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Tuesday, July 22, 2014

The Ruin - Exeter Book

Wondrous is this masonry; shattered by fate
broken is the city; labors of giants crumble.
Fallen roofs, ruined towers,
rime-frosted mortar,
the mutilated roof collapsed,
undermined by old age.  Earth's embrace has
the deceased master builders,
the harsh grip of the ground, until a hundred generations
of people departed.  Often this wall,
grey with lichen and red-hued remained through one kingdom after
another, remained standing under tempest; lofty and broad it collapsed.
Still the masonry the storms cut down
Fell on ...........................................,
Cruelly scraped and sharpened.........
................shone she.......................,
................the ancient building...........,
...............,though crusts of mud ring.......
Heart.................swiftly wove together.
Resolute builder, with ingenuity of ring-mail,
bound the wall-brace together with wondrous metal wires.
Bright were the city building, the bathing halls many,
the abundance of high gables, the noise great -- as of an army,
many a mead hall full with the revelry of men
until the mighty fate changed that.
Slaughtered men fell far and wide, days of pestilence came,
death took away all the sword-valiant men;
the places of war became deserted places,
a decayed city.  Rebuilders perished,
sanctuaries fell into earth.  Forthwith these buildings great desolate,
and these red-curved tiles parted
with the vaulted ceiling.  The ruins fell, perished,
shattered into mounds of stone, where formerly many a warrior,
joyous and bright with gold, with splendor adorned,
proud and flushed with wine, in war trappings shone.
They looked upon treasures; upon silver, upon precious stone,
upon wealth, upon property, upon jewelry
and upon the bright stronghold of this spacious kingdom.
Stone buildings stood and a stream holy surged forth;
a wall enclosed all in its bright bosom, there were the baths,
hot at its heart.  That was so suitable.
The streams then poured hotly
over hoary, grey stone
into the circular pool

Where the baths were
..................a noble thing.
This house..........this city.


This is a translation of an Old English poem, called The Ruin, found in the Exeter book.  The poem is roughly 1200 years old, and describes what are mostly likely the Roman ruins at Bath.  It contrasts the current fallen state with its former glory, which is fitting, considering that the poem itself is incomplete.  Wherever you see ............ indicates damaged or missing text.  Much like the ruins in the poem, I wish I could have read this poem in its former glory.  The site described in the poem and the poem itself are still both beautiful despite their fallen state.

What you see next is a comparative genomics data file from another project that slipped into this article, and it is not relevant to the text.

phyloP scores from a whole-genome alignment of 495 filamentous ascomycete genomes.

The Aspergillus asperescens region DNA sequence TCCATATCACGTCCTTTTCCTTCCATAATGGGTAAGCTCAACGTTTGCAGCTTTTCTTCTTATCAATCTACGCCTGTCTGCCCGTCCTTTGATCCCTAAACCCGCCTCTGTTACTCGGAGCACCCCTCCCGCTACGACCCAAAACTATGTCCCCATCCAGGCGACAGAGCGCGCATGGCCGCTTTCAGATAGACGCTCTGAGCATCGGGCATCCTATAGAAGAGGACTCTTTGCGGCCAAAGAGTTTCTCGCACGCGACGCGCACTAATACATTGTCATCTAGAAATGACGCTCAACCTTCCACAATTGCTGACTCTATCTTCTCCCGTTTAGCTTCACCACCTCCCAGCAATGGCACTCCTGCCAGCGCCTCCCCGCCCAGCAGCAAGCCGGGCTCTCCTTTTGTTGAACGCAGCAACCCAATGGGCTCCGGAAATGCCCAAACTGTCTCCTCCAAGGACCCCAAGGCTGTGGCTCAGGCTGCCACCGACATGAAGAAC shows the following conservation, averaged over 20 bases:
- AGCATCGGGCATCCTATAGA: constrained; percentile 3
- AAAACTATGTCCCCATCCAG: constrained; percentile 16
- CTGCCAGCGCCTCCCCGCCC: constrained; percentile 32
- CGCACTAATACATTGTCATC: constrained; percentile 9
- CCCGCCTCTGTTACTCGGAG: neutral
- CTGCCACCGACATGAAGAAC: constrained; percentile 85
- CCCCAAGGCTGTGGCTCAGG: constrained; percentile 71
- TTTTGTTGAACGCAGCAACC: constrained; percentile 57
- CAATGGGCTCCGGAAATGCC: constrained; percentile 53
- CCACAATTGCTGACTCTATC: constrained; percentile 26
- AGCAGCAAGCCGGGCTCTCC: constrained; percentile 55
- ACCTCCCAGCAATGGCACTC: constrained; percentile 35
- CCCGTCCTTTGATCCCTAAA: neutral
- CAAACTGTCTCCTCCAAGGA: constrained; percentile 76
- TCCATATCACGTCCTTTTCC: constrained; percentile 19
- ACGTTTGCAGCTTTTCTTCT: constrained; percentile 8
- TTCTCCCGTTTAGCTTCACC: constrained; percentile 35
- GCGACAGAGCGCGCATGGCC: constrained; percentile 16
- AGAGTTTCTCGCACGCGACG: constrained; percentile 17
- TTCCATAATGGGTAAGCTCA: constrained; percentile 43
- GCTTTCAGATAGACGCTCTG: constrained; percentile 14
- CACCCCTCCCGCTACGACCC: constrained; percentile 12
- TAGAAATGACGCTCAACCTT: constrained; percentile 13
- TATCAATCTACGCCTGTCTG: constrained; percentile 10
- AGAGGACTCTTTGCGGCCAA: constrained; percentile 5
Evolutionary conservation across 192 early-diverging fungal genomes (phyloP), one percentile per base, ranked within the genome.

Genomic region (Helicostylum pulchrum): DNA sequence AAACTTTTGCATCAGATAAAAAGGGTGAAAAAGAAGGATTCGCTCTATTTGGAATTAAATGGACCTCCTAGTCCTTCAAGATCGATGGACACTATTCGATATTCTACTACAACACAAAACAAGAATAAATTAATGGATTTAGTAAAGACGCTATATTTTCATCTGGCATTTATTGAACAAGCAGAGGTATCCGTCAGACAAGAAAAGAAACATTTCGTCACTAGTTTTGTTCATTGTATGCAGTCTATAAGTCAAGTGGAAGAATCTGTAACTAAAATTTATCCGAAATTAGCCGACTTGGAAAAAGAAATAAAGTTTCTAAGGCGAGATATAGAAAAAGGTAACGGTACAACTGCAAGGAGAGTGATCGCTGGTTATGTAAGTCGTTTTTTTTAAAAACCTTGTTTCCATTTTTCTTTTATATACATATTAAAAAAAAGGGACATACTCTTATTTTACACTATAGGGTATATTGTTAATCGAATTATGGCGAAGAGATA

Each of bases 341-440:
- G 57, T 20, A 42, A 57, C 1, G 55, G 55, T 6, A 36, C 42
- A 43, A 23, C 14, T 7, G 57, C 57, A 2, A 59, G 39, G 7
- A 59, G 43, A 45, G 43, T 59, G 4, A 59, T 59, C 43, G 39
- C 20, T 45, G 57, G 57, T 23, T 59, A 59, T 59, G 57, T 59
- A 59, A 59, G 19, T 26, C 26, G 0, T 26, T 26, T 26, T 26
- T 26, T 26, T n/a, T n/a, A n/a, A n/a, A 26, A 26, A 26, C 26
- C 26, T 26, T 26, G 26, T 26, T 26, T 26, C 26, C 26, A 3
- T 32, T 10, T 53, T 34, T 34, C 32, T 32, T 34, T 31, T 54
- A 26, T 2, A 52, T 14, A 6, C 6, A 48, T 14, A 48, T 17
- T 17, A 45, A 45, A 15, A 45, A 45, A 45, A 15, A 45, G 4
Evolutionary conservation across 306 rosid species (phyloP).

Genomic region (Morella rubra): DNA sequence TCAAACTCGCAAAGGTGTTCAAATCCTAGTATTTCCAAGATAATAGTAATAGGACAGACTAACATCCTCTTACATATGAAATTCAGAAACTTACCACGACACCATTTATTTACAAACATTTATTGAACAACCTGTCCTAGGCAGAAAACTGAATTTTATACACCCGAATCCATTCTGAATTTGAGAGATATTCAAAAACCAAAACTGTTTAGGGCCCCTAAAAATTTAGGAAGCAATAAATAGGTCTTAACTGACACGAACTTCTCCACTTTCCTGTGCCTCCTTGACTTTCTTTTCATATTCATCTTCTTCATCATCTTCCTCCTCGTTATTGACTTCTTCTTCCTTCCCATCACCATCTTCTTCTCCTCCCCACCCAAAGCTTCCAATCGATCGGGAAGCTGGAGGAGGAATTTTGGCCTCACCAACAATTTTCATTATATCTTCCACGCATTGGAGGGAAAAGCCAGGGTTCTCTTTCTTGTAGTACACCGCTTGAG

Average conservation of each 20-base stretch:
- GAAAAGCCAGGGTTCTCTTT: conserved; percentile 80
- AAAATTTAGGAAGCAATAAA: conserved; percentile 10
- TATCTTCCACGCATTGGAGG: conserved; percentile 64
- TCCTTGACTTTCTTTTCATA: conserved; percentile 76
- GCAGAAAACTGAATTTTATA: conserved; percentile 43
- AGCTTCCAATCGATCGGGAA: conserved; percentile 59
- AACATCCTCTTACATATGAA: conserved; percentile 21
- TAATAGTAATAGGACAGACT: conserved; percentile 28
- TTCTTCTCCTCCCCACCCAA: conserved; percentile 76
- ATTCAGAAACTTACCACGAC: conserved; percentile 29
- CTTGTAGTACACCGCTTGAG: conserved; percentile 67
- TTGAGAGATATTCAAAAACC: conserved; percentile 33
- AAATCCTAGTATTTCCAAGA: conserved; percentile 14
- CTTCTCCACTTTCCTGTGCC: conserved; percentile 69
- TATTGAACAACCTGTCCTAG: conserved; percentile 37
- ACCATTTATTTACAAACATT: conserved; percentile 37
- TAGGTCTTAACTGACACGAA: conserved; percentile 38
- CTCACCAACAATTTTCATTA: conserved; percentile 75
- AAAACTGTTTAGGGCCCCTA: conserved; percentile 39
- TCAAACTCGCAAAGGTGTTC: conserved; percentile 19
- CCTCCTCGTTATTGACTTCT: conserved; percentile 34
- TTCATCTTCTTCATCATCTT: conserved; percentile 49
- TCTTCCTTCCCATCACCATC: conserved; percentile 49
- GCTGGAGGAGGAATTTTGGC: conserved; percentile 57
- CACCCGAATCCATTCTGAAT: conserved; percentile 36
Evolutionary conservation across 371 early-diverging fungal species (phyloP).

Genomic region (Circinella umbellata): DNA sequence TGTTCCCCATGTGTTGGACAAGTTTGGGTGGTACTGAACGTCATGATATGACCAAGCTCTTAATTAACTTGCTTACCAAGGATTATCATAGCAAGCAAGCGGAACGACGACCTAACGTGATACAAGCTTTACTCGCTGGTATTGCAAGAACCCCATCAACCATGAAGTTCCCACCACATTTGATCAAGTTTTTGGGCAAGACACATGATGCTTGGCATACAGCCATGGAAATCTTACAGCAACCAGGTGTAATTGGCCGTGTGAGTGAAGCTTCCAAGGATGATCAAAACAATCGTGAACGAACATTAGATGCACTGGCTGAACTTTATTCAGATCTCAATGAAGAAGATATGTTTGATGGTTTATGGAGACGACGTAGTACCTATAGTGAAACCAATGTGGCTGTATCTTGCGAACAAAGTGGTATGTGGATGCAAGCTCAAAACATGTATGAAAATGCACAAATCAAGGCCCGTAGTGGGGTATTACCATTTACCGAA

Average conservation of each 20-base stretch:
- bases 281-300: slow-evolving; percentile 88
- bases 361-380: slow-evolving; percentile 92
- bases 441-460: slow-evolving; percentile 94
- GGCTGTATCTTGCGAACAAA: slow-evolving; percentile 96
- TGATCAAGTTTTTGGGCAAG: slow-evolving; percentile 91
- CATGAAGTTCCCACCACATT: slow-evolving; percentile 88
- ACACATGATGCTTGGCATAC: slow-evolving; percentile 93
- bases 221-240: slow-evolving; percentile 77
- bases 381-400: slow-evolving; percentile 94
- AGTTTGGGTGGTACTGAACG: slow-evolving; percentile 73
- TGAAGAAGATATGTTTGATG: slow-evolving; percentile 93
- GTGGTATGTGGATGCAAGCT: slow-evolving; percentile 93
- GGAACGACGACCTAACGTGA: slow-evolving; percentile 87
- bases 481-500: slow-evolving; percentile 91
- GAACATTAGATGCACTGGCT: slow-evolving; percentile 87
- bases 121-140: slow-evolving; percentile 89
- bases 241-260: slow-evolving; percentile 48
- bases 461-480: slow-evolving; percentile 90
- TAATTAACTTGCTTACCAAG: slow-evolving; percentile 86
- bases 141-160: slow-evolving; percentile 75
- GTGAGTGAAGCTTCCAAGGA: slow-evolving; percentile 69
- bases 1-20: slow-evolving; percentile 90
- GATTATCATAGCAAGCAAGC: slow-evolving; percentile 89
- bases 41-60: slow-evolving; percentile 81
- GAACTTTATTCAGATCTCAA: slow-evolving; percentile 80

Here is the poem in its original Old English.  I am not an Old English scholar, and cannot effectively read it.  The translation here is more in keeping with the alliterative nature of Anglo-Saxon poetry, but more difficult to read and understand.

Wrætlic is þes wealstan, wyrde gebræcon;
burgstede burston, brosnað enta geweorc.
Hrofas sind gehrorene, hreorge torras,
hrungeat berofen, hrim on lime,
scearde scurbeorge scorene, gedrorene,
ældo undereotone. Eorðgrap hafað
waldend wyrhtan forweorone, geleorene,
heardgripe hrusan, oþ hund cnea
werþeoda gewitan. Oft þæs wag gebad
ræghar ond readfah rice æfter oþrum,
ofstonden under stormum; steap geap gedreas.
Wonað giet se ...num geheapen,
fel on
grimme gegrunden
scan heo...
...g orþonc ærsceaft
...g lamrindum beag
mod mo... ...yne swiftne gebrægd
hwætred in hringas, hygerof gebond
weallwalan wirum wundrum togædre.
Beorht wæron burgræced, burnsele monige,
heah horngestreon, heresweg micel,
meodoheall monig dreama full,
oþþæt þæt onwende wyrd seo swiþe.
Crungon walo wide, cwoman woldagas,
swylt eall fornom secgrofra wera;
wurdon hyra wigsteal westen staþolas,
brosnade burgsteall. Betend crungon
hergas to hrusan. Forþon þas hofu dreorgiað,
ond þæs teaforgeapa tigelum sceadeð
hrostbeages hrof. Hryre wong gecrong
gebrocen to beorgum, þær iu beorn monig
glædmod ond goldbeorht gleoma gefrætwed,
wlonc ond wingal wighyrstum scan;
seah on sinc, on sylfor, on searogimmas,
on ead, on æht, on eorcanstan,
on þas beorhtan burg bradan rices.
Stanhofu stodan, stream hate wearp
widan wylme; weal eall befeng
beorhtan bosme, þær þa baþu wæron,
hat on hreþre. þæt wæs hyðelic.
Leton þonne geotan
ofer harne stan hate streamas
un...
...þþæt hringmere hate
þær þa baþu wæron.
þonne is
...re; þæt is cynelic þing,
huse ...... burg....


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